Crash Bandicoot and Spyro the Dragon have been popular ever since games featuring the two mascots first appeared on the original PlayStation console. Vivendi Universal has had the rights to both characters for a while, so it was only a matter of time before someone at the company came up with the idea to pair them together in a crossover of some sort. That crossover has finally achieved fruition as two separate games--Crash Bandicoot Purple: Ripto's Rampage and Spyro Orange: The Cortex Conspiracy. They're both side-scrolling action games, and the story is basically the same in each (Ripto and Cortex have joined forces to try to get rid of Spyro and Crash once and for all). Besides the abilities that the characters in each game possess, the biggest difference between the two is that one (Spyro) is geared toward novice players while the other (Crash) is geared toward seasoned players. On its own, there really isn't enough to Spyro Orange to keep players interested for very long.
Spyro Orange: The Cortex Conspiracy is very different from the previous Spyro games that have been published on the GBA. There are five worlds. Each world consists of two main levels, which are set up like a typical side-scroller, so Spyro can jump, double-jump, float for a short period, and perform a fire-breath attack that burns enemies to a crisp. Within each world, there are five minigames situated behind locked portals. These portals open up once you collect the indicated number of gems, and then you need to finish all five minigames to make it to the boss at the end of the world. There isn't much more to it than that, which is why this game is best suited for novice or younger players. The three previous Spyro games were set up so that Spyro acquired new attacks as the game went on. They also used the isometric viewpoint, which, besides giving the games a vivid 3D look, allowed players to cut loose with Spyro's flying ability. Spyro Orange isn't as involved, so it probably won't appeal to seasoned players.
The minigames in Spyro Orange are OK, but they're nowhere near as interesting or as intricate as the minigames in Crash Purple. There also aren't as many of them (six as opposed to more than a dozen). The best of the bunch is a side-scrolling shooter that puts Spyro into the cockpit of a giant walking robot. The robot can fire rockets and switch from walking on the floor to walking upside-down on the ceiling--similar to the old NES game Metal Storm. Other minigames include a Breakout-style pinball game (that's also in Crash Purple), various games where you have to mash the A button to yank an obstacle out of the way, and a pair of scrolling spaceship shoot-'em ups (one horizontal and one vertical) where you need to shoot stationary enemies and dodge obstacles until you reach the gateway at the end.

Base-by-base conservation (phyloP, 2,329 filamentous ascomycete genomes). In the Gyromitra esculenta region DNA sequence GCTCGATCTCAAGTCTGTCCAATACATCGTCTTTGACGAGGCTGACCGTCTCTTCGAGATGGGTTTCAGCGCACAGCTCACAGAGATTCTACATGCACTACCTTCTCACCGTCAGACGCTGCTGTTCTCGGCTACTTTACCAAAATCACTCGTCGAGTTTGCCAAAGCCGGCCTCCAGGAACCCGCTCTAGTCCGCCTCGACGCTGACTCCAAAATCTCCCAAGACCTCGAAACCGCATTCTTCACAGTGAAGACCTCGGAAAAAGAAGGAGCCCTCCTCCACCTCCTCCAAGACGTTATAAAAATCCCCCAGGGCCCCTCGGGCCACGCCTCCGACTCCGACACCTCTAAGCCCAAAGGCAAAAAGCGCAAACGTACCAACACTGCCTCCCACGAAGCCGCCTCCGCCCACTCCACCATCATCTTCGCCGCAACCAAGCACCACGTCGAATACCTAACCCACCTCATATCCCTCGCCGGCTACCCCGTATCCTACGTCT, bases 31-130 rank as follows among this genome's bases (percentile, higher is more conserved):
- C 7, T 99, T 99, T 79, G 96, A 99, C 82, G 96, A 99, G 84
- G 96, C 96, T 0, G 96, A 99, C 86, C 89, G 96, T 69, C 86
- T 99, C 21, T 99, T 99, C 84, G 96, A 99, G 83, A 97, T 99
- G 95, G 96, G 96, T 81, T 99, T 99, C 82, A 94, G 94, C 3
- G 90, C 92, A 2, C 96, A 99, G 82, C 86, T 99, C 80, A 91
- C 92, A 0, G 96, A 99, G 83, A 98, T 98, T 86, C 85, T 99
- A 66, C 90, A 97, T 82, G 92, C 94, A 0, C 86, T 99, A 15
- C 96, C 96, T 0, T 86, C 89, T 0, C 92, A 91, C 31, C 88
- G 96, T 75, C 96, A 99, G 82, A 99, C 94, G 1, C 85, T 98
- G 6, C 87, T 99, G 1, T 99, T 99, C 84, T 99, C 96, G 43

Both games (Crash Purple and Spyro Orange) have a similar look, similar music, and generally tell the same story. If you play Spyro Orange, the dialogue scenes shown at the end of each world will be shown from Spyro's viewpoint. If you play Crash Purple, the dialogue scenes will take place from Crash's vantage point. The supporting cast has been shuffled so that Spyro's friends appear in Crash's game and Crash's friends appear in Spyro's game, but their comments are limited to hints about the current level and don't really have any bearing on the overall story. In both games, the rendered character sprites are smoothly animated, and the backgrounds display a great deal of cleverness. You'll even find bonus trading cards hidden behind shrubs, bouncy crates that lead to hidden treasures in Crash's game, and secret ledges in Spyro's game that can only be reached by taking a leap of faith and using Spyro's flying ability. The backgrounds in Spyro Orange don't have as much going on in them as the environments in Crash Purple do--probably because the developers wanted to limit how busy the backdrops were so that novice players wouldn't get confused. Whatever the reason, there are fewer enemies, fewer obstacles, and fewer creatures (like mice and butterflies) puttering around in Spyro's game, which makes Spyro Orange seem like it was hastily thrown together in comparison to Crash Purple--even though both games share the same graphical look.
The only incentive for playing through both games, as opposed to just picking one of them, is to acquire the 167 different trading cards that the two games offer. The cards depict the characters, objects, and worlds that are present in both games, but their practical purpose is to unlock bonus minigames when you fill up the necessary pages in the card album. Cards are pretty easy to get because they're hidden throughout each level, sold in shops, and given as prizes for completing minigames. However, there are certain cards that are exclusive to each game. To "catch 'em all," you need to use a link cable to trade cards from one game to the other. Ultimately, the trading card gimmick isn't a good enough incentive to justify picking up both games.
While the character crossover used here is an interesting idea, the games are pretty uneven. Part of that is due to Spyro being easier for novices and Crash being better for experienced players, but the end result is that Crash is simply a more worthwhile game. If you're interested in seeing how the crossover turned out, both games are worth a look, but on its own, Spyro can only be recommended to beginning players.